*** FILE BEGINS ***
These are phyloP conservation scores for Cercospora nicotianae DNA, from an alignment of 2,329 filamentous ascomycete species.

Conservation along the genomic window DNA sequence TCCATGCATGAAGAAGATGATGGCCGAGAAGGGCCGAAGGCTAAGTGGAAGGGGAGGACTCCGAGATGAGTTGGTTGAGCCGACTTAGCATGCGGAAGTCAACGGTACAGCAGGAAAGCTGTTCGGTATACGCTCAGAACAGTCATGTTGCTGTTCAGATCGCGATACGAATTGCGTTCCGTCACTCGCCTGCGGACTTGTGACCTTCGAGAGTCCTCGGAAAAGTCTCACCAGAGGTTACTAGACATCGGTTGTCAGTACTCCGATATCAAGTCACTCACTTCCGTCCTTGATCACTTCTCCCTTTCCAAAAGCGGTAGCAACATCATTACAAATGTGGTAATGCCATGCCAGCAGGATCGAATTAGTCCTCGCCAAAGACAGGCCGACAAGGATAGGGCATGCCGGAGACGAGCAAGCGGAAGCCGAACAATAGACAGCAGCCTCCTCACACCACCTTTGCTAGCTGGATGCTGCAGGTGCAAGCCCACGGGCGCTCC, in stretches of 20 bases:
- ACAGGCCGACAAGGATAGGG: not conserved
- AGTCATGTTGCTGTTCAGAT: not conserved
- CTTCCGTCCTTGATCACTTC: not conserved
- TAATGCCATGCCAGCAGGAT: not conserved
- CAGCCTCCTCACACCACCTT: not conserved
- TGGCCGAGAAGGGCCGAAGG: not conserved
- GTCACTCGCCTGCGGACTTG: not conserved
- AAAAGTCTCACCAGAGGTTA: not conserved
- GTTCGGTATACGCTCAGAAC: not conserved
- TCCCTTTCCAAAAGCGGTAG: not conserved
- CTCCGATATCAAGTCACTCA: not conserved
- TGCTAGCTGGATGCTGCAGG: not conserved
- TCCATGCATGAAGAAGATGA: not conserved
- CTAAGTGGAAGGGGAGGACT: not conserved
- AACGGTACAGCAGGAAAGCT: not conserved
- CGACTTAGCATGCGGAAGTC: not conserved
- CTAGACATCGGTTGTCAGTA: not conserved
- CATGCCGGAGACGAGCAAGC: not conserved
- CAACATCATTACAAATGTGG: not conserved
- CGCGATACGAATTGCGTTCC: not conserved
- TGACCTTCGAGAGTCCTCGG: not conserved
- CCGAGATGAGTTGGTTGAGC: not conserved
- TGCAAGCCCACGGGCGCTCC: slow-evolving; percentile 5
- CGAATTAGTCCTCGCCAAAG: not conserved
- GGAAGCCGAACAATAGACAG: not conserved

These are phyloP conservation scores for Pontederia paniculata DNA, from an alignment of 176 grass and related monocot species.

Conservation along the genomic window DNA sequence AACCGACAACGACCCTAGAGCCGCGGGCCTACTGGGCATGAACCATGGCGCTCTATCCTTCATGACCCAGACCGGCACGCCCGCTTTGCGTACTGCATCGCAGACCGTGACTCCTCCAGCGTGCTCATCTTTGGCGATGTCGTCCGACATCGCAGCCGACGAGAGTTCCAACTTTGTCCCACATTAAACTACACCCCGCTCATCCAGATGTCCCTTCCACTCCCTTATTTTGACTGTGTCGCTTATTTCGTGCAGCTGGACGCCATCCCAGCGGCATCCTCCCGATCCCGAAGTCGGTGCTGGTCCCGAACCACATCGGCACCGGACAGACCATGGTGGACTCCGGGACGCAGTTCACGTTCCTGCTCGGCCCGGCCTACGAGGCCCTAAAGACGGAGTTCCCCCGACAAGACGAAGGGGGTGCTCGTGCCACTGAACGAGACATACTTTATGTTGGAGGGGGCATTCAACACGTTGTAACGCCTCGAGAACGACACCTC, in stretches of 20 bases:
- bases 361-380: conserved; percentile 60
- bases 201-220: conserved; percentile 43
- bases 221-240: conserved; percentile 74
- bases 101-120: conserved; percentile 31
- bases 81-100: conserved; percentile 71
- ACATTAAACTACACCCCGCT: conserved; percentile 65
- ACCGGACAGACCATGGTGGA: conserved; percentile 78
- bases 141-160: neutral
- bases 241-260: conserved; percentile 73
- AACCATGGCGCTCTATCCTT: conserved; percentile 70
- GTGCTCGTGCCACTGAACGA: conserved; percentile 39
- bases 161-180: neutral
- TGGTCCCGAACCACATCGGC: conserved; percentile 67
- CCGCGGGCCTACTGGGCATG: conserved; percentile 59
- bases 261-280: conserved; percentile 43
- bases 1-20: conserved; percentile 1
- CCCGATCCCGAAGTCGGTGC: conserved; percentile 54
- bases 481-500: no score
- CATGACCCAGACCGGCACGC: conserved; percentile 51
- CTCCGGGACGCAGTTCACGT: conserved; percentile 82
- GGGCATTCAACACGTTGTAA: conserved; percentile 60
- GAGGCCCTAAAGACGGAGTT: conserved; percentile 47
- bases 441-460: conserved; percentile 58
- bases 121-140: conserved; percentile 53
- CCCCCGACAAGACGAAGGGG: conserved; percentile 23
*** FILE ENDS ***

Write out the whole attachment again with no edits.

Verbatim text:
These are phyloP conservation scores for Cercospora nicotianae DNA, from an alignment of 2,329 filamentous ascomycete species.

Conservation along the genomic window DNA sequence TCCATGCATGAAGAAGATGATGGCCGAGAAGGGCCGAAGGCTAAGTGGAAGGGGAGGACTCCGAGATGAGTTGGTTGAGCCGACTTAGCATGCGGAAGTCAACGGTACAGCAGGAAAGCTGTTCGGTATACGCTCAGAACAGTCATGTTGCTGTTCAGATCGCGATACGAATTGCGTTCCGTCACTCGCCTGCGGACTTGTGACCTTCGAGAGTCCTCGGAAAAGTCTCACCAGAGGTTACTAGACATCGGTTGTCAGTACTCCGATATCAAGTCACTCACTTCCGTCCTTGATCACTTCTCCCTTTCCAAAAGCGGTAGCAACATCATTACAAATGTGGTAATGCCATGCCAGCAGGATCGAATTAGTCCTCGCCAAAGACAGGCCGACAAGGATAGGGCATGCCGGAGACGAGCAAGCGGAAGCCGAACAATAGACAGCAGCCTCCTCACACCACCTTTGCTAGCTGGATGCTGCAGGTGCAAGCCCACGGGCGCTCC, in stretches of 20 bases:
- ACAGGCCGACAAGGATAGGG: not conserved
- AGTCATGTTGCTGTTCAGAT: not conserved
- CTTCCGTCCTTGATCACTTC: not conserved
- TAATGCCATGCCAGCAGGAT: not conserved
- CAGCCTCCTCACACCACCTT: not conserved
- TGGCCGAGAAGGGCCGAAGG: not conserved
- GTCACTCGCCTGCGGACTTG: not conserved
- AAAAGTCTCACCAGAGGTTA: not conserved
- GTTCGGTATACGCTCAGAAC: not conserved
- TCCCTTTCCAAAAGCGGTAG: not conserved
- CTCCGATATCAAGTCACTCA: not conserved
- TGCTAGCTGGATGCTGCAGG: not conserved
- TCCATGCATGAAGAAGATGA: not conserved
- CTAAGTGGAAGGGGAGGACT: not conserved
- AACGGTACAGCAGGAAAGCT: not conserved
- CGACTTAGCATGCGGAAGTC: not conserved
- CTAGACATCGGTTGTCAGTA: not conserved
- CATGCCGGAGACGAGCAAGC: not conserved
- CAACATCATTACAAATGTGG: not conserved
- CGCGATACGAATTGCGTTCC: not conserved
- TGACCTTCGAGAGTCCTCGG: not conserved
- CCGAGATGAGTTGGTTGAGC: not conserved
- TGCAAGCCCACGGGCGCTCC: slow-evolving; percentile 5
- CGAATTAGTCCTCGCCAAAG: not conserved
- GGAAGCCGAACAATAGACAG: not conserved

These are phyloP conservation scores for Pontederia paniculata DNA, from an alignment of 176 grass and related monocot species.

Conservation along the genomic window DNA sequence AACCGACAACGACCCTAGAGCCGCGGGCCTACTGGGCATGAACCATGGCGCTCTATCCTTCATGACCCAGACCGGCACGCCCGCTTTGCGTACTGCATCGCAGACCGTGACTCCTCCAGCGTGCTCATCTTTGGCGATGTCGTCCGACATCGCAGCCGACGAGAGTTCCAACTTTGTCCCACATTAAACTACACCCCGCTCATCCAGATGTCCCTTCCACTCCCTTATTTTGACTGTGTCGCTTATTTCGTGCAGCTGGACGCCATCCCAGCGGCATCCTCCCGATCCCGAAGTCGGTGCTGGTCCCGAACCACATCGGCACCGGACAGACCATGGTGGACTCCGGGACGCAGTTCACGTTCCTGCTCGGCCCGGCCTACGAGGCCCTAAAGACGGAGTTCCCCCGACAAGACGAAGGGGGTGCTCGTGCCACTGAACGAGACATACTTTATGTTGGAGGGGGCATTCAACACGTTGTAACGCCTCGAGAACGACACCTC, in stretches of 20 bases:
- bases 361-380: conserved; percentile 60
- bases 201-220: conserved; percentile 43
- bases 221-240: conserved; percentile 74
- bases 101-120: conserved; percentile 31
- bases 81-100: conserved; percentile 71
- ACATTAAACTACACCCCGCT: conserved; percentile 65
- ACCGGACAGACCATGGTGGA: conserved; percentile 78
- bases 141-160: neutral
- bases 241-260: conserved; percentile 73
- AACCATGGCGCTCTATCCTT: conserved; percentile 70
- GTGCTCGTGCCACTGAACGA: conserved; percentile 39
- bases 161-180: neutral
- TGGTCCCGAACCACATCGGC: conserved; percentile 67
- CCGCGGGCCTACTGGGCATG: conserved; percentile 59
- bases 261-280: conserved; percentile 43
- bases 1-20: conserved; percentile 1
- CCCGATCCCGAAGTCGGTGC: conserved; percentile 54
- bases 481-500: no score
- CATGACCCAGACCGGCACGC: conserved; percentile 51
- CTCCGGGACGCAGTTCACGT: conserved; percentile 82
- GGGCATTCAACACGTTGTAA: conserved; percentile 60
- GAGGCCCTAAAGACGGAGTT: conserved; percentile 47
- bases 441-460: conserved; percentile 58
- bases 121-140: conserved; percentile 53
- CCCCCGACAAGACGAAGGGG: conserved; percentile 23